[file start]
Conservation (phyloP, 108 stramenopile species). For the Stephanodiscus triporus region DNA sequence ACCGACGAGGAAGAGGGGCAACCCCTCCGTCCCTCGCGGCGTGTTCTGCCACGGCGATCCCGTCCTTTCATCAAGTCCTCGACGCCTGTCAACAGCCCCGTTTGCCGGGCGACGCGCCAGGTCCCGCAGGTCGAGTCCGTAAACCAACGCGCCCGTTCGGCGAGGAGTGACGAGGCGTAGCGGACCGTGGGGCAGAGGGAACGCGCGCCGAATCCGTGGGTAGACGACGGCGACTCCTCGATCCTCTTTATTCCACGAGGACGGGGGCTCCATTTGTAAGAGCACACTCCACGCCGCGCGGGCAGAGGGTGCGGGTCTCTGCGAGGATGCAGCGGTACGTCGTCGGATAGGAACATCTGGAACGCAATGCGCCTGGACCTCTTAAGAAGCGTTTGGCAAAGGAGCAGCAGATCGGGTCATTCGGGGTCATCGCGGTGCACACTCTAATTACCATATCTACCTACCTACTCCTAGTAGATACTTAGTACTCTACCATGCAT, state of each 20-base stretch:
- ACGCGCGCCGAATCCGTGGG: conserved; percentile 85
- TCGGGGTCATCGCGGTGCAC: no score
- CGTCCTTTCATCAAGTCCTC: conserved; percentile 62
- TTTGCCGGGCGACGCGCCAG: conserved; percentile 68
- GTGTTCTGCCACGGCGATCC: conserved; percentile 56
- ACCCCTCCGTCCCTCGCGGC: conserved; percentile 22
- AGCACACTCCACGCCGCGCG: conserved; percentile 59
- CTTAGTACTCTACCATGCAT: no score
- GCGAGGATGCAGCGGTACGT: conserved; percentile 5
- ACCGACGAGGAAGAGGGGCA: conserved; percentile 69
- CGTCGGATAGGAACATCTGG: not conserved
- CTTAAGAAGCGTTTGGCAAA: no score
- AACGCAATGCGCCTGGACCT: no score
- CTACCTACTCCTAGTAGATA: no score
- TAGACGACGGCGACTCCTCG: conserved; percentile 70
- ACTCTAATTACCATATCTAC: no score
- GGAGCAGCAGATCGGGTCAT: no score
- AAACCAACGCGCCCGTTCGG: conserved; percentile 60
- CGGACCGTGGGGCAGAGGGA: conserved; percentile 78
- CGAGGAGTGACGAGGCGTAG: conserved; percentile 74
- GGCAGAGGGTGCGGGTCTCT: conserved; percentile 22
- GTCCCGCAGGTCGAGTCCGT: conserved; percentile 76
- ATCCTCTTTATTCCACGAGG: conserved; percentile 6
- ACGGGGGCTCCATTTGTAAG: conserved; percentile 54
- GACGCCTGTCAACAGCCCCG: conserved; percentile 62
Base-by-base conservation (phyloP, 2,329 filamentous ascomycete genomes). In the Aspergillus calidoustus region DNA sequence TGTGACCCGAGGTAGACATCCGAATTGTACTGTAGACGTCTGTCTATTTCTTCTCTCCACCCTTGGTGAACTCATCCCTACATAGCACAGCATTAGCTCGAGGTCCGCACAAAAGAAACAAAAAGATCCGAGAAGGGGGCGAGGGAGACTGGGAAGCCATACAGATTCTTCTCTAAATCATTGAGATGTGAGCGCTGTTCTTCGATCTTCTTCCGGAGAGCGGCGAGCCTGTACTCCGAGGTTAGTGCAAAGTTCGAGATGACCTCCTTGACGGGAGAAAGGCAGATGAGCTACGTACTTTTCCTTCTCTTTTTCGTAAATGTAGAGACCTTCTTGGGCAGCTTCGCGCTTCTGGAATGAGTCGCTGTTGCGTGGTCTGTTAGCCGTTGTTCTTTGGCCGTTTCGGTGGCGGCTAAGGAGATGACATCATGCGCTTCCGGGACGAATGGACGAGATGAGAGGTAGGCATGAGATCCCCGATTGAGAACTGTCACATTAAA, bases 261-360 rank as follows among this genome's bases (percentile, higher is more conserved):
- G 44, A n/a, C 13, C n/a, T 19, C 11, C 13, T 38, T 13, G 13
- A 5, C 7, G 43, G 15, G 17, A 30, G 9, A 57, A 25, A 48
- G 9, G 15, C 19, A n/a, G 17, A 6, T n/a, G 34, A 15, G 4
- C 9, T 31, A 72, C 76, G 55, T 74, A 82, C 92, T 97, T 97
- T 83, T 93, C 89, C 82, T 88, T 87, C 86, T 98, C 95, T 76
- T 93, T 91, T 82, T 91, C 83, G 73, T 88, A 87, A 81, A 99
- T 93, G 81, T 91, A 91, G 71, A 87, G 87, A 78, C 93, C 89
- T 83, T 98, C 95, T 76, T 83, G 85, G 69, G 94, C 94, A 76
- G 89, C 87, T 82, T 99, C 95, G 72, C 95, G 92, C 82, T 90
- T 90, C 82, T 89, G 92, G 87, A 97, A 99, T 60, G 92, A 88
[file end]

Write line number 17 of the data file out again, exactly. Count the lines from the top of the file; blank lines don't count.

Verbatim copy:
- ACTCTAATTACCATATCTAC: no score